TB-associated Immune Reconstitution Disease: Incidence, Risk Factors, and Effect within an ART Program in Sub-Saharan Africa
Stephen Lawn*1,2, Stephen Lawn*1,2, L Myer3,4, L Myer3,4, L G Bekker1, and R Wood1
1Desmond Tutu HIV Ctr, Faculty of Hlth Sci, Univ of Cape Town, South Africa; 2London Sch of Hygiene and Tropical Med, UK; 3Sch of Publ Hlth and Family Med, Faculty of Hlth Sci, Univ of Cape Town, South Africa; and 4Columbia Univ Mailman Sch of Publ Hlth, New York, NY, US
Background: The prevalence of active tuberculosis (TB) is
high among patients accessing ART programs in Sub-Saharan Africa. Such patients
are at risk of developing TB-associated immune reconstitution disease (IRD)
after initiation of ART. However, the frequency, risk factors, and effect of
TB-associated IRD in such programs are not known.
Methods: A retrospective analysis of detailed data from a
study cohort enrolled over 3 years within a community-based ART service in South Africa.
Patients receiving treatment for TB at the time ART was initiated (n = 160) were studied. Cases of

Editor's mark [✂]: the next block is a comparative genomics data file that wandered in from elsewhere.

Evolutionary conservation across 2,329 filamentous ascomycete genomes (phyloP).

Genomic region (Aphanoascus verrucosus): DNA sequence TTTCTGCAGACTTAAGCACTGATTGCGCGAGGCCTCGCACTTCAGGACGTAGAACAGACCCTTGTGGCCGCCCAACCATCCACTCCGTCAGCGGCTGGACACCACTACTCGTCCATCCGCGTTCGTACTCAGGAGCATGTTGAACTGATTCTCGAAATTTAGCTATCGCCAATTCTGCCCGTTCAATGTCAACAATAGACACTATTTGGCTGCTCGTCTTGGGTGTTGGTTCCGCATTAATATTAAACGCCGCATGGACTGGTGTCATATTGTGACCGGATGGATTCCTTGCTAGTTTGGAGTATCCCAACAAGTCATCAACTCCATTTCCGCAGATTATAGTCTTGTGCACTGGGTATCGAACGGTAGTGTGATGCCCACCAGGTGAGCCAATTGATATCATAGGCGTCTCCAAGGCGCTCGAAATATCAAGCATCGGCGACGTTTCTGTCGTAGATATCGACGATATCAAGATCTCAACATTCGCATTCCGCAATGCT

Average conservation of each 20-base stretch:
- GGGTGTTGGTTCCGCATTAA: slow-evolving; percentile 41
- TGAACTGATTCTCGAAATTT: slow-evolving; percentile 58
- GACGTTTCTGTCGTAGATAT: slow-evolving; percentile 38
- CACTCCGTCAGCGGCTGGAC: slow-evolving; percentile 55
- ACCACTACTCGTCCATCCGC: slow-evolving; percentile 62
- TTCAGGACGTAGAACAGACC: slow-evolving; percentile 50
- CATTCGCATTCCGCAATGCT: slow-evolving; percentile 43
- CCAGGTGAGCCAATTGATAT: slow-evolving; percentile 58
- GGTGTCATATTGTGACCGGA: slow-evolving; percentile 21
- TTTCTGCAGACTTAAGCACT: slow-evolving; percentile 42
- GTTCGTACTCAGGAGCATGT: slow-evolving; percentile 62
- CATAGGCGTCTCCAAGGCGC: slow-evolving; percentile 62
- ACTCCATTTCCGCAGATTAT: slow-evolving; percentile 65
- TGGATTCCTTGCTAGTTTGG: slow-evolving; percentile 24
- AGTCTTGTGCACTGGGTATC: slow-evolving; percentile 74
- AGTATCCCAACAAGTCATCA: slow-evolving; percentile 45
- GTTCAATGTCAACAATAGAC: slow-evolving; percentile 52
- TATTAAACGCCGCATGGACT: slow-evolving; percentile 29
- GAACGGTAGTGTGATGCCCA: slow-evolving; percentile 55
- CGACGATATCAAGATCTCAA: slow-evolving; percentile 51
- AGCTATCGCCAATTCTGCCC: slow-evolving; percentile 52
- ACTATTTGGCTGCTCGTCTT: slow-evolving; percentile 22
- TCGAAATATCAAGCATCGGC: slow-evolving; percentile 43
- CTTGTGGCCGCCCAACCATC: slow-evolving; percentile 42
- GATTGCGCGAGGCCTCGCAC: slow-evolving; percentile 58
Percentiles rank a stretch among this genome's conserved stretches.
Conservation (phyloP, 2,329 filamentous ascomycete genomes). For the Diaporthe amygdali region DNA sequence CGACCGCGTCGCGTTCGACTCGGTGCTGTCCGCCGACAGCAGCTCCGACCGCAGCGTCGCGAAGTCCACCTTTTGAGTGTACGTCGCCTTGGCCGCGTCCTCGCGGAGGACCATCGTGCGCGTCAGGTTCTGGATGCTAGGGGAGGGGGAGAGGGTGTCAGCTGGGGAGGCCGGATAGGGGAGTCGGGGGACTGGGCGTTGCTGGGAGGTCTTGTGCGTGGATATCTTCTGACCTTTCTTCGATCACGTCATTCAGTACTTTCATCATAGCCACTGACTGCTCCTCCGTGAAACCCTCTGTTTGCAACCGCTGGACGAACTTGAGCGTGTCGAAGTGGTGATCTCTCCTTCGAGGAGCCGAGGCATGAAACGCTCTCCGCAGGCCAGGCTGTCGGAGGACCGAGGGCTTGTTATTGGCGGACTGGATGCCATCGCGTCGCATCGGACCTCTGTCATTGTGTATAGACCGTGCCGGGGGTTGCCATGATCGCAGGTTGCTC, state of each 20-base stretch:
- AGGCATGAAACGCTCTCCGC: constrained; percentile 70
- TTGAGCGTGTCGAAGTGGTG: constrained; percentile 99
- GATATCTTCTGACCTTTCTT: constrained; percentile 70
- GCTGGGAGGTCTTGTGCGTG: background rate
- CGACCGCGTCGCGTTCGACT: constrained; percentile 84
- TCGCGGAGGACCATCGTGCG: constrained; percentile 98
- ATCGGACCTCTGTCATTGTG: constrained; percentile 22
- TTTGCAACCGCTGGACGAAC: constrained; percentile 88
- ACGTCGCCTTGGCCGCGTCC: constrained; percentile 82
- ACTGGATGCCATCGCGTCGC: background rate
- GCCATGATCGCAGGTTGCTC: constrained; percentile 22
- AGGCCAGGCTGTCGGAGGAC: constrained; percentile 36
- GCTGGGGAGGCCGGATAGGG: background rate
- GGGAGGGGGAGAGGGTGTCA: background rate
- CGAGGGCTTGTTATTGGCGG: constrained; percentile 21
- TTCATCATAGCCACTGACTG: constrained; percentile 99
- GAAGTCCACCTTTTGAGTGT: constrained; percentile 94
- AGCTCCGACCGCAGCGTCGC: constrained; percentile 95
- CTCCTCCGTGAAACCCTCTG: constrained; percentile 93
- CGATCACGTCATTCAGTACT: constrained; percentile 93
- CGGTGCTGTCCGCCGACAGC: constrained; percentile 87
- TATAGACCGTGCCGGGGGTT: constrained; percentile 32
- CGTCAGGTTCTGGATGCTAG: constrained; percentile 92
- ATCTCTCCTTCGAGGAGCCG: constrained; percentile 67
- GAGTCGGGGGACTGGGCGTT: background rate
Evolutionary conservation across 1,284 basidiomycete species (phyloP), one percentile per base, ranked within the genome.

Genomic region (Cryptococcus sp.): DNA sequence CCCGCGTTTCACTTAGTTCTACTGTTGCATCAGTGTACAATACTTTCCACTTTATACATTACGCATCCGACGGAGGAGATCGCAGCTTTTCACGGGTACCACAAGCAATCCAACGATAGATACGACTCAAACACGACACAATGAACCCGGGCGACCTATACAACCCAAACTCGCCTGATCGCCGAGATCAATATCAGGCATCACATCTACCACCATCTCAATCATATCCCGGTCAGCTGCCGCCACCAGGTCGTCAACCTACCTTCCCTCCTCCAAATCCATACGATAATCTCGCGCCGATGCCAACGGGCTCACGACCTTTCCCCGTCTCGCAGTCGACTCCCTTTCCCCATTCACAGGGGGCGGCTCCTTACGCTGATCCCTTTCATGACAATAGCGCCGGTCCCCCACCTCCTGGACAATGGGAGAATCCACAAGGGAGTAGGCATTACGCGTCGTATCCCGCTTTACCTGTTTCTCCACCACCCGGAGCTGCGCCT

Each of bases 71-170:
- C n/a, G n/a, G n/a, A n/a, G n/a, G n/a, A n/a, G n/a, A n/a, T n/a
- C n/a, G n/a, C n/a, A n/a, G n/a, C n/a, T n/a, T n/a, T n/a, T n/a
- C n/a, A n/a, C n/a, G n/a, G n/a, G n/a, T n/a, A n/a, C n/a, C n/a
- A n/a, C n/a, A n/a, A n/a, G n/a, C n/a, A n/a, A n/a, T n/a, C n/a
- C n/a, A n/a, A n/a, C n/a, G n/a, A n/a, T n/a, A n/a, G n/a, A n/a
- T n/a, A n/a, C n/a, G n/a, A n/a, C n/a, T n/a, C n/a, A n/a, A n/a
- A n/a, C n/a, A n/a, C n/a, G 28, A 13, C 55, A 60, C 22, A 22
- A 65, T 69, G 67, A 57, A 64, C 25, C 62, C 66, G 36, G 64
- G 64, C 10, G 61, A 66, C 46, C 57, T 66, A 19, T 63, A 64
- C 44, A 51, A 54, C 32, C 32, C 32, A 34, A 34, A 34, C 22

TB-associated IRD during the first 4 months ART were ascertained.
Results: The median baseline CD4 cell count was 68 cells/μL (IQR 29 to 133).
ART was initiated after a median of 105 days (IQR 61 to 164) from TB diagnosis,
many patients having already completed part of their treatment course for TB
prior to entering the ART programme. Overall, IRD was diagnosed in 12% of
patients (n = 19). However, IRD
developed in 32% (n = 12) of those
who started ART with 2 months of TB diagnosis. Pulmonary involvement was
observed among 84% (n = 16) and
intra-abdominal manifestations were also common (37%). In multivariate
analysis, risk of IRD was strongly associated with early ART initiation and low
baseline CD4 cell count. Of patients with CD4 counts <50 cells/μL, the
proportions who developed IRD following initiation of ART within 0 to 30, 31 to
60, 61 to 90, 91 to 120, and >120 days of TB diagnosis were 100%, 33%, 14%,
7%, and 0%, respectively. Overall, 4% (n = 7) of the cohort required secondary level health-care for IRD
and 2 (1%) patients died.
The risk of TB-associated IRD in this
setting is very high for those with low baseline CD4 cell counts initiating ART
early in the course of antituberculosis treatment. However, most cases were
self-limiting; overall secondary health-care utilisation and mortality risk
from IRD were low.